Misamis Occidental

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Misamis Occidental
Flag of Misamis Occidental
Official seal of Misamis Occidental
Nickname(s): Mis Occ
Motto: Where the color of nature is greener
Location in the Philippines
Location in the Philippines
Coordinates: 08°20′N 123°42′E / 8.333°N 123.700°E / 8.333; 123.700Coordinates: 08°20′N 123°42′E / 8.333°N 123.700°E / 8.333; 123.700
Country Philippines
Region Northern Mindanao (Region X)
Founded November 8, 1929
Capital Oroquieta City
 • Governor Herminia M. Ramiro (NUP)
 • Vice Governor Aurora Virginia M. Almonte (Independent)
 • Total 2,055.22 km2 (793.52 sq mi)
Area rank 60th out of 81
Population (2010)[2]
 • Total 567,642
 • Rank 48th out of 81
 • Density 280/km2 (720/sq mi)
 • Density rank 24th out of 81
 • Independent cities 0
 • Component cities 3
 • Municipalities 14
 • Barangays 490
 • Districts 1st and 2nd Districts of Misamis Occidental
Time zone PHT (UTC+8)
ZIP code 7200 to 7215
Dialing code 88
ISO 3166 code PH-MSC
Spoken languages Cebuano, Subanen, English, Tagalog, Maranao
Website misocc.gov.ph

Misamis Occidental (Filipino: Kanlurang Misamis; Subanen: Sindepan Mis'samis; Cebuano: Kasadpang Misamis) is a province in the Philippines located in the Northern Mindanao region. Its capital is the city of Oroquieta. The province borders Zamboanga del Norte and Zamboanga del Sur to the west and is separated from Lanao del Norte by Panguil Bay to the south and from Misamis Oriental by Iligan Bay to the east. The province of Misamis was originally inhabited by Subanens who were an easy target by the sea pirates from Lanao.

The province is named after the early settlement of the Spaniards at the entrance to the Panguil Bay. The name Misamis is believed to have been derived from the Subanen word Kuyamis which is a variety of coconut, the staple food of the early settlers. During the years the name persisted as an inference of the geographical location, and upon the advent of the Spanish settlers, the word "kuyamis" easily gave way to the more convenient pronounceable but corrupted word "Misamis".[3]


The area of now Misamis Occidental was first occupied by Subanen and later Visayans settled in the coastal areas. The name Misamis is derived from Subanen word kuyamis which is a variety of coconut. During the 1750’s was the time that the coastal villages in Southern Luzon, Visayas and Mindanao suffered attacks from bands of pirates, who burned houses and crops, and captured people to be sold as slaves in Maguindanao, Sulu, Borneo or the islands now known as Indonesia. To counteract this terrible scourge, the colonial government in Manila created a flotilla and appointed a Spanish Jesuit missionary, Father Jose Ducos, as its commander. After several successful battles against the pirates, when some peace had been restored, it was decided to build a stone fort at the mouth of Panguil Bay, at a place called Misamis, and Father Ducos was put in charge of the construction. The construction began in 1756. It was officially called “Fuerte de la Concepción y del Triunfo.”[4]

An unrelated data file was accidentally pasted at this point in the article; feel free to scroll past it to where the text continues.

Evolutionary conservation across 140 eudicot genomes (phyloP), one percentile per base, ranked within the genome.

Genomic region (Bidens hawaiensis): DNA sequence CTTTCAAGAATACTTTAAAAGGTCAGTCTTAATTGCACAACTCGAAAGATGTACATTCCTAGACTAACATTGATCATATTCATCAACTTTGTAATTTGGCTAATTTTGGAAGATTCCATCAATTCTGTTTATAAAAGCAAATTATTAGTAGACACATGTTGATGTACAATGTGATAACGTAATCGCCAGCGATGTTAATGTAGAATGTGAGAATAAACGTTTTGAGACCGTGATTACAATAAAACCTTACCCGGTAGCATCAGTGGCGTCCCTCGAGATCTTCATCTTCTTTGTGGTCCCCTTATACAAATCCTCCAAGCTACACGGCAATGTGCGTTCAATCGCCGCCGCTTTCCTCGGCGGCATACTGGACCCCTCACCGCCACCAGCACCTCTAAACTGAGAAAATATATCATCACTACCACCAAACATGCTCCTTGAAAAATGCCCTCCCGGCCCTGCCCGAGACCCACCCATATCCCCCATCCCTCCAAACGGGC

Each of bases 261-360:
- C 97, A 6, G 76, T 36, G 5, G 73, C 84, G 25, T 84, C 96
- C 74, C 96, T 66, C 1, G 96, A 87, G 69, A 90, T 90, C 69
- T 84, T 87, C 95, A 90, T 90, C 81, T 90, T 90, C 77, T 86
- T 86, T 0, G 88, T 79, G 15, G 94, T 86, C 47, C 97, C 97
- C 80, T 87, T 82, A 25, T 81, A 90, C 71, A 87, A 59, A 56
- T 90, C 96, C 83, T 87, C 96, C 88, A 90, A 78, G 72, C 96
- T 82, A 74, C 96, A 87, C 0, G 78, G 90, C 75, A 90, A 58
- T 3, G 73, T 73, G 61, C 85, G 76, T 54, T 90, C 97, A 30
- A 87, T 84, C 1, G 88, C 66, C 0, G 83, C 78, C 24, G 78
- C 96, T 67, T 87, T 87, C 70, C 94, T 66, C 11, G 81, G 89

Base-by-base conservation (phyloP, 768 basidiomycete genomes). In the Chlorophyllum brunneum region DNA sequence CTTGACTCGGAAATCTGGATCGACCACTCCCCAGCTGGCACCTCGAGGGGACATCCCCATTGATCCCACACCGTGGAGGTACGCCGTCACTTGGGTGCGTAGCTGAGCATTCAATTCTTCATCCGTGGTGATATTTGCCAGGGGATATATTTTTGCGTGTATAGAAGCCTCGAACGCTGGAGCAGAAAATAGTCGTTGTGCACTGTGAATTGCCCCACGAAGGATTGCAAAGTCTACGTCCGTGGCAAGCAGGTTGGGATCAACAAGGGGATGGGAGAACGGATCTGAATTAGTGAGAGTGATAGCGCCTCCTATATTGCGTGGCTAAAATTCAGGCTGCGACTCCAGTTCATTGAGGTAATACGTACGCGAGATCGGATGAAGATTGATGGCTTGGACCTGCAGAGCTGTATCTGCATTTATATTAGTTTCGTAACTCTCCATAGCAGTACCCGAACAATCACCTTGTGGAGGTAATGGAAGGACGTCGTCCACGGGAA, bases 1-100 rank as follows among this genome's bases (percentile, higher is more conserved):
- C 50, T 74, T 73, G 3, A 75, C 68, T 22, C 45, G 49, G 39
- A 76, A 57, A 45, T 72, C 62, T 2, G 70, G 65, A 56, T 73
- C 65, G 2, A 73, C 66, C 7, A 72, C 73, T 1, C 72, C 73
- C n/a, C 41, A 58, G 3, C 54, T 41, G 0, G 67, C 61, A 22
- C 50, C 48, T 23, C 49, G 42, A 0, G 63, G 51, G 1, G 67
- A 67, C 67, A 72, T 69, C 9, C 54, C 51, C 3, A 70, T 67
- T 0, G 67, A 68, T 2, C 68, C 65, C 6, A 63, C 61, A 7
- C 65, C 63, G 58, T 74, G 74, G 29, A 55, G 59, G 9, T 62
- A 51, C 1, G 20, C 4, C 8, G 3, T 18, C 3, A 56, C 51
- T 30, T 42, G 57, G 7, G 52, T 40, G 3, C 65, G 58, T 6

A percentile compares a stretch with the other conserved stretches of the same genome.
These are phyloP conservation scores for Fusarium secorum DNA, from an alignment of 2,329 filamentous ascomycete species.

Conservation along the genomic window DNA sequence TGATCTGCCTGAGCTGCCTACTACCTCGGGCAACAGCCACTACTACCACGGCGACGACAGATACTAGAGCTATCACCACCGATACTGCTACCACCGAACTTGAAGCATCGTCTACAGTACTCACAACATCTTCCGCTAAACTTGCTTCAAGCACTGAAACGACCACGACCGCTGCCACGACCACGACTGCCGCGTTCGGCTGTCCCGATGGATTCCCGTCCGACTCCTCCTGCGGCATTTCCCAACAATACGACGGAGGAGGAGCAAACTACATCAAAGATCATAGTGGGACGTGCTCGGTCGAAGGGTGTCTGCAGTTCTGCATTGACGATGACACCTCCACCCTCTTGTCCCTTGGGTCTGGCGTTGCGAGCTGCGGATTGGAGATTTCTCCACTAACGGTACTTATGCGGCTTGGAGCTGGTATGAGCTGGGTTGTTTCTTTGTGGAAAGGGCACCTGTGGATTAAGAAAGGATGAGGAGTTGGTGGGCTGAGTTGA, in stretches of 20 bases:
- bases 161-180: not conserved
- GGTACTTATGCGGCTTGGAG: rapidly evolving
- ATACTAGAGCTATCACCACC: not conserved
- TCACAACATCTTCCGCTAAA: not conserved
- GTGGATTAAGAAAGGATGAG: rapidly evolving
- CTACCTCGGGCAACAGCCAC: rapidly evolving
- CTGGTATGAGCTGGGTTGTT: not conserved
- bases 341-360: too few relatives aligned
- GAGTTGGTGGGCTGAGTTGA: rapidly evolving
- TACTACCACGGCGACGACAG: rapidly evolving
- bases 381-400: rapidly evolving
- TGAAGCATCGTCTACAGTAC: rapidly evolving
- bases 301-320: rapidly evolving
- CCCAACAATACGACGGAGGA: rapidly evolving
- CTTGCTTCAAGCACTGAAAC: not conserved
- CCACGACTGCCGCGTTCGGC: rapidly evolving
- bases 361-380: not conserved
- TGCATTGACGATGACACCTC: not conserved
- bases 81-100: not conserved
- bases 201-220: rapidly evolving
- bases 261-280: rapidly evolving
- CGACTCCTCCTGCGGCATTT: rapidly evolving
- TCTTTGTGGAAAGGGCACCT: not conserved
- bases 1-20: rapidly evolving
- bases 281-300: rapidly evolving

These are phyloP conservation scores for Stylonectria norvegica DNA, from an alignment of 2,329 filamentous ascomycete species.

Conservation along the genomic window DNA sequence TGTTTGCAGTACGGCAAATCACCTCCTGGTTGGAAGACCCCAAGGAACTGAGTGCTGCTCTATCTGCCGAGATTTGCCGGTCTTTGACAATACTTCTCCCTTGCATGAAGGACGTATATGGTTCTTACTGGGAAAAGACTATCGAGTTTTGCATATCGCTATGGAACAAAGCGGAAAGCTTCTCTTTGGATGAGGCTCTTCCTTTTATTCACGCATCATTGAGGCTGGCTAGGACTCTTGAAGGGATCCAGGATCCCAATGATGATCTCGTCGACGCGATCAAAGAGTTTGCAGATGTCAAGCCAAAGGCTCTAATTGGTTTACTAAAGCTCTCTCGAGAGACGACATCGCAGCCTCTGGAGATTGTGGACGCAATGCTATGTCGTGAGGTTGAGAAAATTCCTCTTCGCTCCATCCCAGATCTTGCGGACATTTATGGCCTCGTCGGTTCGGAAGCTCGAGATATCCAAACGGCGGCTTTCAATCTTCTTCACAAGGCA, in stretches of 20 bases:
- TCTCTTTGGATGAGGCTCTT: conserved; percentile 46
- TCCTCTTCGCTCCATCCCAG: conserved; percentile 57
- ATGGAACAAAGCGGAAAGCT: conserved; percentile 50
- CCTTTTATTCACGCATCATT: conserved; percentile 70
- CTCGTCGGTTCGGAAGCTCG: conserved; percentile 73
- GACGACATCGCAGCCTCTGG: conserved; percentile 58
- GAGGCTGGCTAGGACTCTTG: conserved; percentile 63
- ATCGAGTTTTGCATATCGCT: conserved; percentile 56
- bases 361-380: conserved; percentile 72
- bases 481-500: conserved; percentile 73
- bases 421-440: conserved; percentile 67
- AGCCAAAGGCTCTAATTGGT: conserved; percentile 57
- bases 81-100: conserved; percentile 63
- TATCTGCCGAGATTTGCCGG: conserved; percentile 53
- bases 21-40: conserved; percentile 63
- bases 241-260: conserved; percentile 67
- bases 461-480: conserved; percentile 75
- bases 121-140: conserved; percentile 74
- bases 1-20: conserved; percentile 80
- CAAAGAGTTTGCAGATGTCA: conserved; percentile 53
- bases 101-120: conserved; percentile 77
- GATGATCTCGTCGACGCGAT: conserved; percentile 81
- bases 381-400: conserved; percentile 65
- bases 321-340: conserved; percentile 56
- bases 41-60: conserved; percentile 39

• 1850 - the town of Misamis became the capital of the district of Misamis until February 27, 1872 when the Spanish Governor General Carlos María de la Torre y Navacerrada issued a decree declaring Cagayan the permanent capital of Segundo Distrito de Misamis. During this era, the name of the town was “Cagayan de Misamis.”
  • January 6, 1930 - the provincial council of Misamis Occidental, selected Oroquieta to become the capital town (cabecera) of the province.[5]
  • 1935 - the Provincial Capitol Building, commonly called Capitolio, begun and became the seat of executive and legislative power of the province, in the town of Oroquieta.
  • In 1942, the Japanese Imperial forces landed in Misamis Occidental, beginning their brief occupation of the province during World War II. In 1945, combined American and Philippine Commonwealth forces liberated the province, and with the help of the recognized guerilla units, defeated the Japanese forces. During World War II, Misamis became the capital of the Free Philippines as the seat of government of the Free Philippines then was the Capitolio. The United States Forces in the Philippines (USFIP) under Col. Wendell W. Fertig based in Misamis Occidental, was the rallying point for the guerrillas in Mindanao. This was historically significant because it is the only time in Philippine history when its capital was in Mindanao, in the region then known as Misamis. The Free Philippine Government was then issuing Misamis Occidental emergency notes. Late President Quezon, upon knowing that Oroquieta was made a capital of the Free Philippines and that the town was issuing emergency notes, authorized the Printing of the Mindanao emergency note.
  • July 16, 1948 - the town of Misamis became a chartered city by virtue of Republic Act 321,[6] making the 4th city in Mindanao after Zamboanga, Davao and Marawi, also renamed Misamis to Ozamiz after a World War II hero José Ozámiz who hailed from the province of Misamis Occidental and who at one time also served as its governor and congressional representative of the Lone District of Misamis Occidental, Senator of the Philippines, a delegate to the 1935 Constitutional Convention that resulted in the creation of the 1935 Constitution for the Philippine Commonwealth Government.
  • May 2010 - the people of Misamis Occidental elected their first lady governor, Hon. Herminia M. Ramiro.


Misamis Occidental is located near the narrow strip of land linking Northwestern Mindanao, to the Northcentral part of the island. Shaped like a collapsible fan it is bounded on the northeast by the Mindanao Sea, east by the Iligan Bay, southeast by the Panguil Bay, and the west by the Zamboanga del Norte and Sur. The fact that three of its boundaries are bodies of water gives away water life as one of its natural resources and fishing as one of its main industries. Except along the coastal area, hilly and rolling land characterized the provincial terrain. Towards the western border, the terrain is particularly rugged.

Administrative divisions[edit]

Misamis Occidental is subdivided into 14 municipalities and 3 component cities.

City or
District[7] Area
(per km²)
No. of

Aloran 1st 118.06 26,630 225.6 38 7206 4th 8°25′00″N 123°49′11″E / 8.4166°N 123.8198°E / 8.4166; 123.8198 (Aloran)
Baliangao 1st 81.72 16,155 197.7 15 7211 5th 8°39′37″N 123°36′04″E / 8.6603°N 123.6012°E / 8.6603; 123.6012 (Baliangao)
Bonifacio 2nd 155.02 30,904 199.4 28 7215 4th 8°03′08″N 123°36′49″E / 8.0523°N 123.6137°E / 8.0523; 123.6137 (Bonifacio)
Calamba 1st 104.64 21,005 200.7 19 7210 4th 8°33′29″N 123°38′39″E / 8.5581°N 123.6443°E / 8.5581; 123.6443 (Calamba)
Clarin 2nd 84.5 35,573 421 29 7201 4th 8°11′59″N 123°51′42″E / 8.1998°N 123.8616°E / 8.1998; 123.8616 (Clarin)